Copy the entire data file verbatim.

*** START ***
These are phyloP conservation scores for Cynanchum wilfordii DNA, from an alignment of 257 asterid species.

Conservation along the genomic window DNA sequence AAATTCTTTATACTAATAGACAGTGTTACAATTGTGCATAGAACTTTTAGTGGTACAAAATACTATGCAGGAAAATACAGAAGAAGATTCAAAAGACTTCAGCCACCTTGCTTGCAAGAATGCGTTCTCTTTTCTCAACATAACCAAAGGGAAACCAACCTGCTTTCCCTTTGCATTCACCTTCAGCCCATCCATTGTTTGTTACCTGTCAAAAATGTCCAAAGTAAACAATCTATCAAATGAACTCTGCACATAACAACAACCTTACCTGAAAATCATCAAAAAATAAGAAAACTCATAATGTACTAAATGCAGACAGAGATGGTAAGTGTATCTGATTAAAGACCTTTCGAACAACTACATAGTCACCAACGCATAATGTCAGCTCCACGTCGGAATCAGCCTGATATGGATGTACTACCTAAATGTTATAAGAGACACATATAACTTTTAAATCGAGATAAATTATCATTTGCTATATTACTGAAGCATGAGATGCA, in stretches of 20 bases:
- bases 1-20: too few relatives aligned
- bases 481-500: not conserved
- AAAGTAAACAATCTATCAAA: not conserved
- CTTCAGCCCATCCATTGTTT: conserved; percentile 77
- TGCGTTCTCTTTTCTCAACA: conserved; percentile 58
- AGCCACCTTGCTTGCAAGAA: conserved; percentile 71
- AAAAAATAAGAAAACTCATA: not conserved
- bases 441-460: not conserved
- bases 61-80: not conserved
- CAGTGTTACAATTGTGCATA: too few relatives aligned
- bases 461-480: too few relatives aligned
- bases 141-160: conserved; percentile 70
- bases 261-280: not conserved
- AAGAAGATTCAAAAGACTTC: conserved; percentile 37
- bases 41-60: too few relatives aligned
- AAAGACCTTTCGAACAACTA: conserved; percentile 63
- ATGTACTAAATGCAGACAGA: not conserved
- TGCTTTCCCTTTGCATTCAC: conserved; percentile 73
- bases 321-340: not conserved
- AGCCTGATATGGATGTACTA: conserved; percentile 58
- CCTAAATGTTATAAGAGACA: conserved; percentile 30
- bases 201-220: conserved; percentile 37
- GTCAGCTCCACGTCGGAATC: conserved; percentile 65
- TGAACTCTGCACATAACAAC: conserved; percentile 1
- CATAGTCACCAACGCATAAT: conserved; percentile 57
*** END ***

These are phyloP conservation scores for Cynanchum wilfordii DNA, from an alignment of 257 asterid species.

Conservation along the genomic window DNA sequence AAATTCTTTATACTAATAGACAGTGTTACAATTGTGCATAGAACTTTTAGTGGTACAAAATACTATGCAGGAAAATACAGAAGAAGATTCAAAAGACTTCAGCCACCTTGCTTGCAAGAATGCGTTCTCTTTTCTCAACATAACCAAAGGGAAACCAACCTGCTTTCCCTTTGCATTCACCTTCAGCCCATCCATTGTTTGTTACCTGTCAAAAATGTCCAAAGTAAACAATCTATCAAATGAACTCTGCACATAACAACAACCTTACCTGAAAATCATCAAAAAATAAGAAAACTCATAATGTACTAAATGCAGACAGAGATGGTAAGTGTATCTGATTAAAGACCTTTCGAACAACTACATAGTCACCAACGCATAATGTCAGCTCCACGTCGGAATCAGCCTGATATGGATGTACTACCTAAATGTTATAAGAGACACATATAACTTTTAAATCGAGATAAATTATCATTTGCTATATTACTGAAGCATGAGATGCA, in stretches of 20 bases:
- bases 1-20: too few relatives aligned
- bases 481-500: not conserved
- AAAGTAAACAATCTATCAAA: not conserved
- CTTCAGCCCATCCATTGTTT: conserved; percentile 77
- TGCGTTCTCTTTTCTCAACA: conserved; percentile 58
- AGCCACCTTGCTTGCAAGAA: conserved; percentile 71
- AAAAAATAAGAAAACTCATA: not conserved
- bases 441-460: not conserved
- bases 61-80: not conserved
- CAGTGTTACAATTGTGCATA: too few relatives aligned
- bases 461-480: too few relatives aligned
- bases 141-160: conserved; percentile 70
- bases 261-280: not conserved
- AAGAAGATTCAAAAGACTTC: conserved; percentile 37
- bases 41-60: too few relatives aligned
- AAAGACCTTTCGAACAACTA: conserved; percentile 63
- ATGTACTAAATGCAGACAGA: not conserved
- TGCTTTCCCTTTGCATTCAC: conserved; percentile 73
- bases 321-340: not conserved
- AGCCTGATATGGATGTACTA: conserved; percentile 58
- CCTAAATGTTATAAGAGACA: conserved; percentile 30
- bases 201-220: conserved; percentile 37
- GTCAGCTCCACGTCGGAATC: conserved; percentile 65
- TGAACTCTGCACATAACAAC: conserved; percentile 1
- CATAGTCACCAACGCATAAT: conserved; percentile 57